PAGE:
Our data support the assumption that chickenpox is a risk factor for invasive GAS disease (8,9,30–33). In our cohort, all children with chickenpox were from orthodox Jewish families. Nevertheless, cases were caused by diverse M serotypes and occurred in several different city neighborhoods without any epidemiologic link between them.
The most striking microbiologic characteristic of the GAS isolates of both the national and Jerusalem cohorts is the paucity of the M1 serotype. This finding contrasts with many previous reports, which described the M1 serotype as the prominent isolate from patients with invasive GAS infection, particularly those with NF or TSS (34–40). Our M-nontypable strains had 21 distinct T serotypes that differed from those usually associated with M1 strains. Thus, emm typing would be unlikely to categorize these nontypable isolates as M type 1.
The association between M1 and the production of exotoxin A is well established (37) but not universal (41). The prevalence of speA in our cohort (10%) was lower than that found by Zurawski (34%) (9) and Kiska, who observed that 98% of M1 and M3 outbreak strains were speA positive (5). Half our speA-positive cases were serotype M3, but few were associated with TSS and NF. We concur with Davies (8) that factors other than speA play a role in TSS pathogenesis. These findings and the paucity of the M1 serotype among our isolates suggest that no single invasive clone is responsible for severe disease (20) and that strains attain their virulence through means other than speA. The relative prevalence of speC in our study was similar to that found by others (8).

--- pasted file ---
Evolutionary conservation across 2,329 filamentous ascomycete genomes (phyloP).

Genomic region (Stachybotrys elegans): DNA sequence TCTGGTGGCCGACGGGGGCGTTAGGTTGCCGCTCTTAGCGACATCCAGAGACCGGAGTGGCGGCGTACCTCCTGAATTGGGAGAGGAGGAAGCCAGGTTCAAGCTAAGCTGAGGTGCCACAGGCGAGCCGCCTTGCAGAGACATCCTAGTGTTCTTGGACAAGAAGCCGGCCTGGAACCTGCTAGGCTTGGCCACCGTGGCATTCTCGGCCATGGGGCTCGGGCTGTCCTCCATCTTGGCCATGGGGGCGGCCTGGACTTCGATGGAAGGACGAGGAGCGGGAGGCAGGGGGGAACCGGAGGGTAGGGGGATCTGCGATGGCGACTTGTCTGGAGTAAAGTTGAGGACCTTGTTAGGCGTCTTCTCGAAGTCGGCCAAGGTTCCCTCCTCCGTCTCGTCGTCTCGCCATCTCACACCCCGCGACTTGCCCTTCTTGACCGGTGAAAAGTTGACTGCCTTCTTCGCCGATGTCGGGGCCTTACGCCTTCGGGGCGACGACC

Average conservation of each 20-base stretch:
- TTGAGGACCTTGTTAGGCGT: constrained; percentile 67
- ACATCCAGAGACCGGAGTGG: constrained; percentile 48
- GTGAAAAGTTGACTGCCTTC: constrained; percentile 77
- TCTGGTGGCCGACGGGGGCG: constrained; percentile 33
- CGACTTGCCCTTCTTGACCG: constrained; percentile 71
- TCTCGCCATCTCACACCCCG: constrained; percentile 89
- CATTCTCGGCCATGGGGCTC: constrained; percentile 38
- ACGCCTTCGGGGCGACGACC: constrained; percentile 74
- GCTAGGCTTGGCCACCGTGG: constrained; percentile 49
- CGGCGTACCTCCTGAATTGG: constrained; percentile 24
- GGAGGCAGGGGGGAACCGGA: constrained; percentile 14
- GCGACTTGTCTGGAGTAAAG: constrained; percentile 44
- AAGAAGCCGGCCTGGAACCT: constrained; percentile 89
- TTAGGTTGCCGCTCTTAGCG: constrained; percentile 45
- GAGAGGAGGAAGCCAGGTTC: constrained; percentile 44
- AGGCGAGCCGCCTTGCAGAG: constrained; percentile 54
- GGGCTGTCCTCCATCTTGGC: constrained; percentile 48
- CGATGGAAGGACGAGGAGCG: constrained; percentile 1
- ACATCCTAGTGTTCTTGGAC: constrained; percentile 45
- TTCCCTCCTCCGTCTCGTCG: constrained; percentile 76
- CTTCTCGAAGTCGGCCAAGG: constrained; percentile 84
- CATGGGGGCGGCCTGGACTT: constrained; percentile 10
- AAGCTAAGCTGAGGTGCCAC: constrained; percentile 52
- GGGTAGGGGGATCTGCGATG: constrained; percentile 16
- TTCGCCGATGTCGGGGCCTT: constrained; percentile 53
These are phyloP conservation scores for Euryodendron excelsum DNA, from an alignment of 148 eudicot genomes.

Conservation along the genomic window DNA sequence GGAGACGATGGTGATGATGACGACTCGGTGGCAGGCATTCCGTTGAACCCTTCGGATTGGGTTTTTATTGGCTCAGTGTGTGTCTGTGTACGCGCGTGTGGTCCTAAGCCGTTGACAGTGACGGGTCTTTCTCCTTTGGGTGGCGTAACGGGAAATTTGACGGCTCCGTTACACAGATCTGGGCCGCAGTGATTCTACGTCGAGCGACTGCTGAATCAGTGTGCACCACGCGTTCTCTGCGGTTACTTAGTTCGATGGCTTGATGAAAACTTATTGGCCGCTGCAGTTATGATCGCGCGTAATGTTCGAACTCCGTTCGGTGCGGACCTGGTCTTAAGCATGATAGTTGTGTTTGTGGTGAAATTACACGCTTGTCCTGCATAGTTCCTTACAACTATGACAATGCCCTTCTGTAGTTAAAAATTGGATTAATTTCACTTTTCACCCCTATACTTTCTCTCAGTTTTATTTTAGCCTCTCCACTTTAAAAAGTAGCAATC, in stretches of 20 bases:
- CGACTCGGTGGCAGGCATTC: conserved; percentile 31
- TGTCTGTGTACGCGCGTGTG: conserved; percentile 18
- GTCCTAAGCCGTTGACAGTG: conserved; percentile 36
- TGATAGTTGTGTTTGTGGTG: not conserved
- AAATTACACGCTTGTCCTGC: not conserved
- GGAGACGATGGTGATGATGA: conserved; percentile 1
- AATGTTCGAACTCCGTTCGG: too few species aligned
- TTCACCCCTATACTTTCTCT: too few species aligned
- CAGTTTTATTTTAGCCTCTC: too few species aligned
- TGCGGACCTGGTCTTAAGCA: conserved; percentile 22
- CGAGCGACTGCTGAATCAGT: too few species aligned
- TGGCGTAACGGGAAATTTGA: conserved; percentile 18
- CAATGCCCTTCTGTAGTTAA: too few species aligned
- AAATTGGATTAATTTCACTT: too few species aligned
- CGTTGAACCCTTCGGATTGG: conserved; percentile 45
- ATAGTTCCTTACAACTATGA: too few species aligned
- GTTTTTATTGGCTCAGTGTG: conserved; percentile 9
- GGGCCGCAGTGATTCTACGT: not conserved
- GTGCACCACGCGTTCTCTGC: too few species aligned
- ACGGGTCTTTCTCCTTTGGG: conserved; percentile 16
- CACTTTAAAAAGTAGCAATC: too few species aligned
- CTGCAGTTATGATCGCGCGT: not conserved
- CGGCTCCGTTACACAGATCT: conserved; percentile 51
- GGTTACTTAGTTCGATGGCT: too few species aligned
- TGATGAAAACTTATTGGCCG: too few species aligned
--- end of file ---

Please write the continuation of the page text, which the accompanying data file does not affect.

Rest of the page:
Serotype M3, the most frequent M type in our cohort and a relatively common isolate in other studies of invasive GAS (41,42), seems to have replaced M1 as the leading cause of invasive streptococcal disease (8). In a retrospective analysis of GAS bacteremia in Jerusalem over a 6-year period (1987-1992), none of the 41 isolates available were serotype M3, 11 (27%) were nontypable, 4 were M12, and 2 were M1 (22). Thus, an unexplained increase in the rate of invasive M3 strains in Jerusalem has occurred. Nevertheless, this increase has not been accompanied by a change in the absolute number of bacteremic streptococcal cases per year, and the mortality rate has remained constant. Therefore, we cannot conclude that infections with M3 result in more cases of bacteremia or are more virulent. Only 20% of our M3 strains harbored the speA gene, compared with 100% of the strains from Japan (41). In Israel, 67% of 21,517 GAS isolates (mostly from pharyngeal swabs taken over a 10-year period) were M-nontypable, and 99% were T-typable (43). The most prevalent M serotypes were M12 (17%) and M1 (6%), and the most prevalent T type was 3/13/B3264 (20%). Ten years later, Yagupsky et al. found 90% strains (10/13 cases) of GAS isolated from children with bacteremia to be M-nontypable (44).
The M28 serotype, accounting for 10% of our cases, was reported to be a common serotype in invasive GAS diseases by some investigators (8) but not by others (9). We also had a relatively high percentage of M-nontypable isolates. This finding is in contrast to those who have been able to serologically type >90% of isolates (41) but is similar to findings of surveys in which 60% or 80% of isolates were nontypable (9,45). emm-typing (46) may clarify the actual M type of those strains.